(h) If a donor delivers a properly indorsed stock certificate to the donee or the donee's agent, the gift is completed for gift tax purposes on the date of delivery. If the donor delivers the certificate to his bank or broker as his agent, or to the issuing corporation or its transfer agent, for transfer into the name of the donee, the gift is completed on the date the stock is transferred on the books of the corporation.
(j) If the donor contends that a power is of such nature as to render the gift incomplete, and hence not subject to the tax as of the calendar period (as defined in § 25.2502-1(c)(1)) of the initial transfer, see § 301.6501(c)-1(f)(5) of this chapter.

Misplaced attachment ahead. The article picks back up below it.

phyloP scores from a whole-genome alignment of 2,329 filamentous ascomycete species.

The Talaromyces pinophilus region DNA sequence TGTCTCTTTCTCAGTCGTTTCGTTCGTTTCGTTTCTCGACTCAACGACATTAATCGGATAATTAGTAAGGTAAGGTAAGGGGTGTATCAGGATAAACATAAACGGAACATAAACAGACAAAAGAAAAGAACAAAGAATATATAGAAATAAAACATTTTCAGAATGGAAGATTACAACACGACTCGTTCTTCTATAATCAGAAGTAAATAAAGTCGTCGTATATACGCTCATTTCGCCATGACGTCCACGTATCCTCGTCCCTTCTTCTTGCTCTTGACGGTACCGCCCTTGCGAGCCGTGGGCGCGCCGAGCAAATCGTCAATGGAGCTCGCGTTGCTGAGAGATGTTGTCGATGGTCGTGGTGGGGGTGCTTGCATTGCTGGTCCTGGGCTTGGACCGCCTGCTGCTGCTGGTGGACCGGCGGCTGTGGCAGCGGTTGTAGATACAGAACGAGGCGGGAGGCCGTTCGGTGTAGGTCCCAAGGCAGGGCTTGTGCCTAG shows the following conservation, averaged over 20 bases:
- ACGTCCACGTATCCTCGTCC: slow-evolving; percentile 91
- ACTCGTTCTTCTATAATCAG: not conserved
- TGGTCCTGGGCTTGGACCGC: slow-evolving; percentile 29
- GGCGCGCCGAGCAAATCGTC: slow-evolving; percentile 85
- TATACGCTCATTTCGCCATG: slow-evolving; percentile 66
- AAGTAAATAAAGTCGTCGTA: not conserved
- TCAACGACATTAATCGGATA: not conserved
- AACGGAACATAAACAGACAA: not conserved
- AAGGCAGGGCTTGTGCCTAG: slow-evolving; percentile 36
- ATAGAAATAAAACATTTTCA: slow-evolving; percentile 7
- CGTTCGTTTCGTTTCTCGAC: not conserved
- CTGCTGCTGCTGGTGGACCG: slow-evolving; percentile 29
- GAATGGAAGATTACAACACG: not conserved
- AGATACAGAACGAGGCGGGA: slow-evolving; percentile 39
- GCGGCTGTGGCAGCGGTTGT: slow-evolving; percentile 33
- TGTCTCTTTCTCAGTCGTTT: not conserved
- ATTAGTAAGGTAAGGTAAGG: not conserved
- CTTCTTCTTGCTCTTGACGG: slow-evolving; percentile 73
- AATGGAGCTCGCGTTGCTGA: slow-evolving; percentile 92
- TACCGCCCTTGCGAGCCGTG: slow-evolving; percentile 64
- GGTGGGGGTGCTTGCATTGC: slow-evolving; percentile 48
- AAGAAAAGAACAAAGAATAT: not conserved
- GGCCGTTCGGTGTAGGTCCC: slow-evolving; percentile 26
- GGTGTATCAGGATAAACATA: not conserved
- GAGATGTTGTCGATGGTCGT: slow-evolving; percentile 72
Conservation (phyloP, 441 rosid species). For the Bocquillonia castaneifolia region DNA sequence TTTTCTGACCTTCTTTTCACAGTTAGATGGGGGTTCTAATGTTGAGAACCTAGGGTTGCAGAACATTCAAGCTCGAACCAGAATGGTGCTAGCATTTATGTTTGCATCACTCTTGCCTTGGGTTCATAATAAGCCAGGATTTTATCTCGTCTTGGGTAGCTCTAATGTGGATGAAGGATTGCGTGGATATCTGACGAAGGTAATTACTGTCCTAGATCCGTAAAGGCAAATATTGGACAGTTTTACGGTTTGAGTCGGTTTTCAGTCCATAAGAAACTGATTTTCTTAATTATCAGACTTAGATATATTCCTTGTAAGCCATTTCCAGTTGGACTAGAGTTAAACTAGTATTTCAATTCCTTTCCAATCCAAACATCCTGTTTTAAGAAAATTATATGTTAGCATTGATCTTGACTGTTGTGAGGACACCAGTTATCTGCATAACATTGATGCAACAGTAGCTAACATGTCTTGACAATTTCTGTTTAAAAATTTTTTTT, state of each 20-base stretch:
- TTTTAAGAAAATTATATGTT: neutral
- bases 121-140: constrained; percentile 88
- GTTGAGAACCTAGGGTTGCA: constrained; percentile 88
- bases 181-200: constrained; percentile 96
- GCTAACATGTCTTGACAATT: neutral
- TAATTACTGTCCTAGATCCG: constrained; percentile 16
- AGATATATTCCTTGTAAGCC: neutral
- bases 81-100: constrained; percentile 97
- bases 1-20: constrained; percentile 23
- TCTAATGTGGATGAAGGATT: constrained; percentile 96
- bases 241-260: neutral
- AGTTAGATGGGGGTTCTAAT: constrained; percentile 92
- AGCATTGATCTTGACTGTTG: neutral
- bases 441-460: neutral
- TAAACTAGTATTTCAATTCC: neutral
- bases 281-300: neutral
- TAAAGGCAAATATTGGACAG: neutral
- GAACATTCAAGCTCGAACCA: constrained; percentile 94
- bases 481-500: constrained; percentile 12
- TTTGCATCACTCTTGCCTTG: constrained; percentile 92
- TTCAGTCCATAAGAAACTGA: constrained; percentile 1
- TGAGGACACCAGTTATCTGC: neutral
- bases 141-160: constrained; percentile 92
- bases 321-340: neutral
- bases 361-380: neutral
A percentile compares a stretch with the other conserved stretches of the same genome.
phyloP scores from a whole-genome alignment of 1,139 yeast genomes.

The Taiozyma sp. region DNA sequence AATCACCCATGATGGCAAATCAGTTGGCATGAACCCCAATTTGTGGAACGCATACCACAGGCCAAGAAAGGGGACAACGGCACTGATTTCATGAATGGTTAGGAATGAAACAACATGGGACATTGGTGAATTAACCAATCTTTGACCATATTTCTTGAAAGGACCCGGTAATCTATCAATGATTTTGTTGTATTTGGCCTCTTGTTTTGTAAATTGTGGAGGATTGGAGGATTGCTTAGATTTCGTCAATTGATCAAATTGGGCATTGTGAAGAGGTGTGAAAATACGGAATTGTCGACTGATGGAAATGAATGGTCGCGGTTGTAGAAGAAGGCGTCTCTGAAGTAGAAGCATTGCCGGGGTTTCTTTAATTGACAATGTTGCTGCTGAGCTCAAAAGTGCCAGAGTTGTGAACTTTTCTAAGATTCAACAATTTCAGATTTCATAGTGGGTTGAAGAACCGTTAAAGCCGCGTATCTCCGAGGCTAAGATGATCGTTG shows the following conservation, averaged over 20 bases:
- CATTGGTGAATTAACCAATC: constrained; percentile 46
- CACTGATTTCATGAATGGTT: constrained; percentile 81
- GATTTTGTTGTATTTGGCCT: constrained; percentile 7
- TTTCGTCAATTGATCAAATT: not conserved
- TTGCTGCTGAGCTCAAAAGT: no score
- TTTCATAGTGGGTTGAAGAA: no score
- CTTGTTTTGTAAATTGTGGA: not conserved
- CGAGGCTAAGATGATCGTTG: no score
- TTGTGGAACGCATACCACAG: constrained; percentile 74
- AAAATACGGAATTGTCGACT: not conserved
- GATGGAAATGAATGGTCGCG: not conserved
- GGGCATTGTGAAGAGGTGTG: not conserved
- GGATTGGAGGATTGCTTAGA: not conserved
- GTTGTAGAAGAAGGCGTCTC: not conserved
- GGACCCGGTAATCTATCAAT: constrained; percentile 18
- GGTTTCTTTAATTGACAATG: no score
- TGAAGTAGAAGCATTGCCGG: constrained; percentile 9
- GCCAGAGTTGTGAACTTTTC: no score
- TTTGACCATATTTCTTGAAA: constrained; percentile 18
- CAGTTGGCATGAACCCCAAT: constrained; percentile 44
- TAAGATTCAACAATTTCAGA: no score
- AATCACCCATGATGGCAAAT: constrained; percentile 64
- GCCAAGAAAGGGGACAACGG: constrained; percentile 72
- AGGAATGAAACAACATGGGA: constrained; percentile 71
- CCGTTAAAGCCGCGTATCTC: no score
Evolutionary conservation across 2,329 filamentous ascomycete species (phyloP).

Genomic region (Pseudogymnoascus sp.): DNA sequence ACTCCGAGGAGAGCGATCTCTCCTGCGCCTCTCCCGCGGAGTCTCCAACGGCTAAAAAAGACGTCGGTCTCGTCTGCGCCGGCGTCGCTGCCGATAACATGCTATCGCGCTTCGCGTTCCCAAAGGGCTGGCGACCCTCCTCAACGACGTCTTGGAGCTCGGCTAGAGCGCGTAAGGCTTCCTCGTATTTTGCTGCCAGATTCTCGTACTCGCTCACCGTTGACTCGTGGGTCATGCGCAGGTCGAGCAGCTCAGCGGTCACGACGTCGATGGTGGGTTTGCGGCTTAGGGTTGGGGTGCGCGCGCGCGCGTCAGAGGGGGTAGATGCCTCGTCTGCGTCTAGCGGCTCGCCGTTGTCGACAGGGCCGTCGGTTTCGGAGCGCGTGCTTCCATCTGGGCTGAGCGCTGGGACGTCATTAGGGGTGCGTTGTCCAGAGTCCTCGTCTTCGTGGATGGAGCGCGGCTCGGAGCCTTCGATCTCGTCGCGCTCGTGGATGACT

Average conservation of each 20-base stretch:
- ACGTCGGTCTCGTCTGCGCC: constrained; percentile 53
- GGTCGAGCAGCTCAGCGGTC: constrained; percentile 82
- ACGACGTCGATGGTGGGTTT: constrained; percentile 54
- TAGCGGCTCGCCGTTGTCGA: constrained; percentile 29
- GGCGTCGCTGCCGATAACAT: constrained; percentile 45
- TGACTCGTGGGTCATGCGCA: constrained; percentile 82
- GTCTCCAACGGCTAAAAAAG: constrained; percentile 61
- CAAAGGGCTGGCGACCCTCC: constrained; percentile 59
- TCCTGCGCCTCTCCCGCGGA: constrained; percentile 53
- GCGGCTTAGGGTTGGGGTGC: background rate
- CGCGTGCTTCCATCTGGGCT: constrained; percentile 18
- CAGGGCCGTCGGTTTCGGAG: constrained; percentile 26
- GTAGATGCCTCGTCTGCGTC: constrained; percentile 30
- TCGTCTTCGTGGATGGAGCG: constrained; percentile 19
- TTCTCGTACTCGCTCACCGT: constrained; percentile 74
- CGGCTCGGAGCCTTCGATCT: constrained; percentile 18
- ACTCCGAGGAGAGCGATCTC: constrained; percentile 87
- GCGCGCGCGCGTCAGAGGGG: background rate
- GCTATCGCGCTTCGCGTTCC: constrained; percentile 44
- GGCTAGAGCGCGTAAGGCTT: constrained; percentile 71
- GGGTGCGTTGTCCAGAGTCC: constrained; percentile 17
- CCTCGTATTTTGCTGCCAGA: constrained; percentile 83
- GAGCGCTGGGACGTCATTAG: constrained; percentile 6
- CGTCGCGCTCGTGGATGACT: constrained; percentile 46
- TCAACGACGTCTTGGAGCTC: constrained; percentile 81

The preliminary Code is a preliminary release of the Internal Revenue Code of 1986 (the "Code") by the Office of the Law Revision Counsel and is subject to further revision before it is released again as a final version. The source of the preliminary Code used in TouchTax is available here: https://uscode.house.gov/download/download.shtml. The Code is a consolidation and codification by subject matter of the general and permanent laws of the U.S. prepared by the Office of the Law Revision Counsel of the U.S. House of Representatives. The Treasury Regulations are a codification of the general and permanent rules published in the Federal Register by the departments and agencies of the federal government. The version of the Treasury Regulations available within TouchTax is part of the Electronic Code of Federal Regulations which is not an official legal edition of the Code of Federal Regulations but is an editorial compilation of CFR material and Federal Register amendments produced by the National Archives and Records Administration's Office of the Federal Register (OFR) and the Government Publishing Office. The source of the CFR used in TouchTax is available here: https://www.govinfo.gov/bulkdata/ECFR/title-26. Those using TouchTax for legal research should verify their results against the printed versions of the Code and Treasury Regulations. TouchTax is copyright 2022 by Com-Lab (Mobile). Learn more at http://touchtax.edrich.de.